By Carlo Versano
It isn't exactly a Qwikster moment, but when Disney unveiled the name of its forthcoming OTT streaming service on Thursday, it didn't exactly blow anyone's hair back. And that's fine by Disney chief Bob Iger.
"It's not surprising that Disney would use their Disney brand name," said BTIG media analyst Rich Greenfield. Disney is regularly considered among the most valuable brands in the world ー why wouldn't they want the iconic name and logo to feature prominently in a new service? Even if the plus suffix hasn't exactly touted a track record of success. (See: Google Plus.)
Disney ($DIS) is clearly taking a cautious approach to its new direct-to-consumer product that it hopes to build into a Netflix ($NFLX) rival. The initial rollout is domestic in scope, and the company won't change its legacy film-release model in an attempt to flood the zone with new subscribers ("Frozen 2" will still have a theatrical run long before it shows up on Disney+).
As always for a new media venture, content will be king. Greenfield said Disney is going to bank on its goodwill with kids and families at first. However, he said it will need to produce high-quality new offerings that leverage its blue-chip properties like Marvel and Star Wars and "make you want to subscribe" in order to get enough traction to even nip at the heels of Netflix ー which is on track to boast 170 million worldwide subscribers by the time Disney+ launches.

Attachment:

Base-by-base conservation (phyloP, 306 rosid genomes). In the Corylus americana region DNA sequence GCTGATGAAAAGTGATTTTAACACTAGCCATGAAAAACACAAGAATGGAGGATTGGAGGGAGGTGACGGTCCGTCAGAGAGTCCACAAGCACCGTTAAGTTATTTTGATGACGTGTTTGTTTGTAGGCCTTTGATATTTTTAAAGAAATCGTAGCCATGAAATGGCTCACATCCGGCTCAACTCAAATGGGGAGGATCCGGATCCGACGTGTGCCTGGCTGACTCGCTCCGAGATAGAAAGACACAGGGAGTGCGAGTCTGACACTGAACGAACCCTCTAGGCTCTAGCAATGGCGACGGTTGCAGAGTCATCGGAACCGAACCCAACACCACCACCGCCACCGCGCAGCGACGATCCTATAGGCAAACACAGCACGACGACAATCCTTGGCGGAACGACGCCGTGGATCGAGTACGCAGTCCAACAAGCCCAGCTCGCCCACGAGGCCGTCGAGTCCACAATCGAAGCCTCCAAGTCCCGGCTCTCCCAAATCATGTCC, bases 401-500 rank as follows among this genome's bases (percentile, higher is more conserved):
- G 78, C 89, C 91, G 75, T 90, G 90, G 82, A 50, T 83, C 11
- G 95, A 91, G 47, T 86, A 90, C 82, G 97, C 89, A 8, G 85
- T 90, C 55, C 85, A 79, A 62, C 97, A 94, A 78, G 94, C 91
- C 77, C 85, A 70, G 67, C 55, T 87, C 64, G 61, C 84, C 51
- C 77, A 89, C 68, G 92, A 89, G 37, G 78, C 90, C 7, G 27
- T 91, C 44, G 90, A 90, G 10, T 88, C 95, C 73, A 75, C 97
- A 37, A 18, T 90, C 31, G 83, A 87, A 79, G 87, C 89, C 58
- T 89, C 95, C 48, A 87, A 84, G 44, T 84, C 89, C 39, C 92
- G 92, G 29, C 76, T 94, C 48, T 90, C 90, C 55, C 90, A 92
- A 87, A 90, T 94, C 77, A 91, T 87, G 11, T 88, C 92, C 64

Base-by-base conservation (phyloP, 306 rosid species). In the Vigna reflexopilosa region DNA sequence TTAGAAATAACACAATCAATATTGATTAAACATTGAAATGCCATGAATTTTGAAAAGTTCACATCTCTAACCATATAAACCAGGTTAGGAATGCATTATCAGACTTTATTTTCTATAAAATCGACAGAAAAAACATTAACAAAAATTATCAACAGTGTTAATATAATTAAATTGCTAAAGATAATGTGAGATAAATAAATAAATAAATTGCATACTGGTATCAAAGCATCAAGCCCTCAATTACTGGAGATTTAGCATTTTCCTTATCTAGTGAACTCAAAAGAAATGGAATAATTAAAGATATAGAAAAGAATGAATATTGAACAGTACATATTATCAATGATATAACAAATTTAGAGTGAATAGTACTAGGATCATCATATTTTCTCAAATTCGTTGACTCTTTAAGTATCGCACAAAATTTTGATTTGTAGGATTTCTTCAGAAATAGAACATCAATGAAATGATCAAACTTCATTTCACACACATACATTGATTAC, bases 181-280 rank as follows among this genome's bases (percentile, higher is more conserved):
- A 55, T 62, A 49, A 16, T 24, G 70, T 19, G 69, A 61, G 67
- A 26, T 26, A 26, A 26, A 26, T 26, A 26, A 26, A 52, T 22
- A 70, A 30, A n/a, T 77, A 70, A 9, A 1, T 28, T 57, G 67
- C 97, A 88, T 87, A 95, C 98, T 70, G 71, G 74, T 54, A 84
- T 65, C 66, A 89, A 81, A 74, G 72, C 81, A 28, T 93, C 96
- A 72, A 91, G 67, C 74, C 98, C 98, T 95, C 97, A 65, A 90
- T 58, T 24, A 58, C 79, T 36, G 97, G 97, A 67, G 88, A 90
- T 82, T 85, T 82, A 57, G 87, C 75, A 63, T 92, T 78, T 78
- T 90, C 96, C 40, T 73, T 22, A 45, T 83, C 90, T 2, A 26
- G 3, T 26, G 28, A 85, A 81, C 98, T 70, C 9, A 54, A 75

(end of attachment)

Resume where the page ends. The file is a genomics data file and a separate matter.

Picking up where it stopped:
So even if Disney yanks its current slate of films and shows from Netflix, as expected, the original programming is what will matter. When was the last time you heard someone say they subscribed to Netflix for its library of old films? The streaming giant has inoculated itself from that scenario by spending heavily on its own original content, assuming the time would come when its rivals would go it alone. Now that day has come, Netflix is investing $8 billion in new content a year that it can lean on.
"Reed Hastings is probably smiling so big this morning," Greenfield said.
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